While ISKP claimed responsibility for the Kerman twin suicide bombings, Iranian state media and officials are downplaying the Afghanistan connection and are instead pointing fingers at Israel. Despite internal crackdowns and heightened security measures, Iran treads carefully to avoid straining relations with the Taliban amid escalating tensions in the region.
FDD’s Long War Journal responds to the former ambassador’s assertion that assessments of Afghanistan once again becoming a terrorist safe haven are false.
The U.S. military continues to recycle stale estimates of Al Qaeda’s strength in Afghanistan, and elevate the Islamic State as a greater threat.
Sanaullah Ghafar, who is also known as Shabab al-Muhajir, has been identified as an “ambitious new leader” of the Islamic State Khorasan Province. His challenge is to hold off the vastly superior Taliban, which controls Afghanistan.
The Taliban has the advantage in all of the key areas, save one. The Taliban has state sponsors, terrorist allies, regional support, a marked superiority in weapons and numbers, and controls all of Afghanistan. ISKP can only match the Taliban in one area, and this the will to fight and persevere.
The Islamic State claims to have attacked multiple Taliban personnel and vehicles across the city of Jalalabad on Sept. 18 and 19.
The Islamic State has claimed responsibility for a prison assault in the eastern Afghan city of Jalalabad. The facility reportedly holds about 1,500 inmates. It’s not clear how many were freed.
German prosecutors announced last week that four alleged ISIS members were arrested and charged with planning attacks against U.S. military facilities. The four are from Tajikistan, a Central Asian country ISIS has long targeted for its recruiting efforts.
The Islamic State’s Khorasan arm claims its terrorist, Abu Khalid al-Hindi, carried out an assault on a Sikh temple in Kabul earlier today. Despite suffering setbacks in eastern Afghanistan, the group has conducted several attacks in the Afghan capital this year.
The Islamic State has claimed responsibility for yesterday’s assault on a memorial service held in honor of Abdul Ali Mazari, a Hazara political leader killed in 1995. The group’s Khorasan arm assaulted the same memorial rally last year.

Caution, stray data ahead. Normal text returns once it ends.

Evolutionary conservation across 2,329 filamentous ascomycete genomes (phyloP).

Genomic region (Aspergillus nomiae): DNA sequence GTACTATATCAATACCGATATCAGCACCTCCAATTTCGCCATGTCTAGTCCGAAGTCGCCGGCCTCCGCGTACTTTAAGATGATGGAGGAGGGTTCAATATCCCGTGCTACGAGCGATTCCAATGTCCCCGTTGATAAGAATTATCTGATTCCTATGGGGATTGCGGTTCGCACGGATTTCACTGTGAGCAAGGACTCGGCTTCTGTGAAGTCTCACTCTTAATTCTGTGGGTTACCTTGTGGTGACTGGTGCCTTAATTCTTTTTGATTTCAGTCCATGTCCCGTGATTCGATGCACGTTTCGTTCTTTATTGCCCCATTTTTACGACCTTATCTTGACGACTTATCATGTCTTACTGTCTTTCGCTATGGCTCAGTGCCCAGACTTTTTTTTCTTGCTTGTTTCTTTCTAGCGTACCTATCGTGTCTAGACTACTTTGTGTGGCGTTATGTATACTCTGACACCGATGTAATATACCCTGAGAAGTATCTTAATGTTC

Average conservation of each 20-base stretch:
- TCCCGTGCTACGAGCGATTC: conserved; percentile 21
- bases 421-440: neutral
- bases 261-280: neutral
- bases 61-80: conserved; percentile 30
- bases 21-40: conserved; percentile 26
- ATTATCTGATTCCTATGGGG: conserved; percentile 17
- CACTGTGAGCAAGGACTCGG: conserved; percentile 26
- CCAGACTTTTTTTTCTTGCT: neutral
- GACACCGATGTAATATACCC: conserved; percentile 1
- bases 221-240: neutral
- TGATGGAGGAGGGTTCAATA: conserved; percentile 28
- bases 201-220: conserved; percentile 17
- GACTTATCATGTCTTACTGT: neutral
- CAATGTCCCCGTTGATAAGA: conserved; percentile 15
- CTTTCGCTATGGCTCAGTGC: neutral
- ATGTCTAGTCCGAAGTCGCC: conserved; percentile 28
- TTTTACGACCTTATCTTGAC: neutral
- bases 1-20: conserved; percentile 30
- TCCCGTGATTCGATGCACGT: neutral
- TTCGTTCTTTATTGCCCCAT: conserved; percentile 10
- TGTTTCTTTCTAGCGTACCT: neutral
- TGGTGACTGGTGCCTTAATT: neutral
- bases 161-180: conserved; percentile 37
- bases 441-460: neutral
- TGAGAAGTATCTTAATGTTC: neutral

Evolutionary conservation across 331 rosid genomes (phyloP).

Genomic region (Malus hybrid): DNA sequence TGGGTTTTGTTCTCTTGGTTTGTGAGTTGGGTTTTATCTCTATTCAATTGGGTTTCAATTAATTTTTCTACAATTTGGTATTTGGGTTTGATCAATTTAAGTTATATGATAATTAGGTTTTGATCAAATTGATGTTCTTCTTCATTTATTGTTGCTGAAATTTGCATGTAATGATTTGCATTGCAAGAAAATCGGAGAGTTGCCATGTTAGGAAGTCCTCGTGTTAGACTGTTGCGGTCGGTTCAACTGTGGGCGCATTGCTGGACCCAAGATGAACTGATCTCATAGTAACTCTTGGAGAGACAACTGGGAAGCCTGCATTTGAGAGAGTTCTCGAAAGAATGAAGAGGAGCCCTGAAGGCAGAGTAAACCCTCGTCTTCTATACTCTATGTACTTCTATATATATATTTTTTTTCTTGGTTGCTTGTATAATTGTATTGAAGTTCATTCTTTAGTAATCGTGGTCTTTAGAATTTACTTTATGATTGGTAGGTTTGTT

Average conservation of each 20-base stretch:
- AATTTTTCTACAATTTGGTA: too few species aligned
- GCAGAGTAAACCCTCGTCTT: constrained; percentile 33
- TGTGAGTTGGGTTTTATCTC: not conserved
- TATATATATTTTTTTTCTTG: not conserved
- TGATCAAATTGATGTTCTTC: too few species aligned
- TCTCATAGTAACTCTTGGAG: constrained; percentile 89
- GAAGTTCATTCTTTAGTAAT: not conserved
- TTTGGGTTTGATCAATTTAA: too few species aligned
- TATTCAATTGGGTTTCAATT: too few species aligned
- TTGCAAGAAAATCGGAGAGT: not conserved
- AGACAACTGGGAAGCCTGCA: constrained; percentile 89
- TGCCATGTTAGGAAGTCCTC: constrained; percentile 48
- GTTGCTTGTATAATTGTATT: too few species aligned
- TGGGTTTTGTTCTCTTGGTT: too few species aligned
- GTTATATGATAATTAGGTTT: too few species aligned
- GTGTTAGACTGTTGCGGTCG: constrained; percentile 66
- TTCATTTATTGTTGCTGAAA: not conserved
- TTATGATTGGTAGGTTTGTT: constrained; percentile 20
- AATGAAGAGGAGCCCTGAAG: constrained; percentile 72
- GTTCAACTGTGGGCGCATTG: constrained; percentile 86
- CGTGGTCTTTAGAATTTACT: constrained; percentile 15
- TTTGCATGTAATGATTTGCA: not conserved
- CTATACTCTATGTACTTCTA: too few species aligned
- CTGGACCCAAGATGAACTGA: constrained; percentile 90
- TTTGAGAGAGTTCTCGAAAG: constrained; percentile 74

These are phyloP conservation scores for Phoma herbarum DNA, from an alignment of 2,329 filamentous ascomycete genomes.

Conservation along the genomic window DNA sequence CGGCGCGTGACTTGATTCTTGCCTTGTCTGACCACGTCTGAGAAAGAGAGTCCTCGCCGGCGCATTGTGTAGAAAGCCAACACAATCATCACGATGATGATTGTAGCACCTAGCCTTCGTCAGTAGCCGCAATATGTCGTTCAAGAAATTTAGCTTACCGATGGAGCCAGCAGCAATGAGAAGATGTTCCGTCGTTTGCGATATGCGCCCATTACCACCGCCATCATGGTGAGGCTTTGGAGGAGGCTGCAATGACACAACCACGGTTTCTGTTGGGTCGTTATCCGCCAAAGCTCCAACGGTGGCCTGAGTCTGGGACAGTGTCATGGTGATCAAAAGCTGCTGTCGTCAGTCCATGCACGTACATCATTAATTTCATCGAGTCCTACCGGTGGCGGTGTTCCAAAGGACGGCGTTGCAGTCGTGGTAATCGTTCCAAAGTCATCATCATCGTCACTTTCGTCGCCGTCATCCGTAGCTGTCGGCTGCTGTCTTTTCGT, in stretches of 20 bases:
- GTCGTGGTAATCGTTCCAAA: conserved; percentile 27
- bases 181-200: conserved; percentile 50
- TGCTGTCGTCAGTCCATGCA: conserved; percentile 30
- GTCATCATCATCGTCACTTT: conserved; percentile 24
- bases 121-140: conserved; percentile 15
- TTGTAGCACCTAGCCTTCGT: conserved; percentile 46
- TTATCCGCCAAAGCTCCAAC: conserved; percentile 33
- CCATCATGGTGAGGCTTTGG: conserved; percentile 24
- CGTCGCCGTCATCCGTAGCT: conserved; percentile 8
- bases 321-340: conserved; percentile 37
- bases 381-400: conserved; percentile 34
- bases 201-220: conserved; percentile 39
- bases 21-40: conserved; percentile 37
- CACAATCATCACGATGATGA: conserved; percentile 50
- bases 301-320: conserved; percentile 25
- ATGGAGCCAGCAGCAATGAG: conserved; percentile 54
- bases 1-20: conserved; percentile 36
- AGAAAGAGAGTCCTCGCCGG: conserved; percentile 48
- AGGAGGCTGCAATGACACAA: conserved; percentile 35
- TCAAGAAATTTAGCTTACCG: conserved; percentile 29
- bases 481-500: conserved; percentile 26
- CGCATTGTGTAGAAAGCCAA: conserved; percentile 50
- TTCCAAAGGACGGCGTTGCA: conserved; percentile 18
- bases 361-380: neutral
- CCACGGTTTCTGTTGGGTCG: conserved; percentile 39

According to a recently released report submitted to the UN Security Council, the Islamic State’s central leadership replaced the group’s head in Afghanistan earlier this year. The leadership change reportedly occurred after an Islamic State “core delegation” visited the country.
Amrullah Saleh was responsible for killing and capturing thousands of Taliban commanders and fighters during his tenure as NDS chief and during his brief stint as interior minister.
Eleven people were killed and dozens more were wounded in the bombings. The Taliban has launched seven suicide attacks in Afghanistan in the past 25 days.
The Islamic State’s Wilayah Khorasan is the latest province of the so-called caliphate to release a video as part of the “And the Best Outcome is for the Righteous” series. Fighters in Afghanistan, India, Iran, Kashmir, and Pakistan are shown renewing their oaths of allegiance to Abu Bakr al-Baghdadi. One speaker blasts the Taliban, encouraging its fighters to defect.
An Islamic State suicide bomber struck outside the Marshal Fahim National Defense University in Kabul earlier today. It is the second time the so-called Khorasan province has attacked the academy. According to UNAMA, the jihadists launch more “suicide and complex attacks” in the Afghan capital than in any other area of the country.
An 18-year-old man from North Texas has pleaded guilty to charges that he conspired to actively recruit for the Pakistani-backed terror outfit Lashkar-e-Taiba (LeT), according to a release from the Department of Justice last week.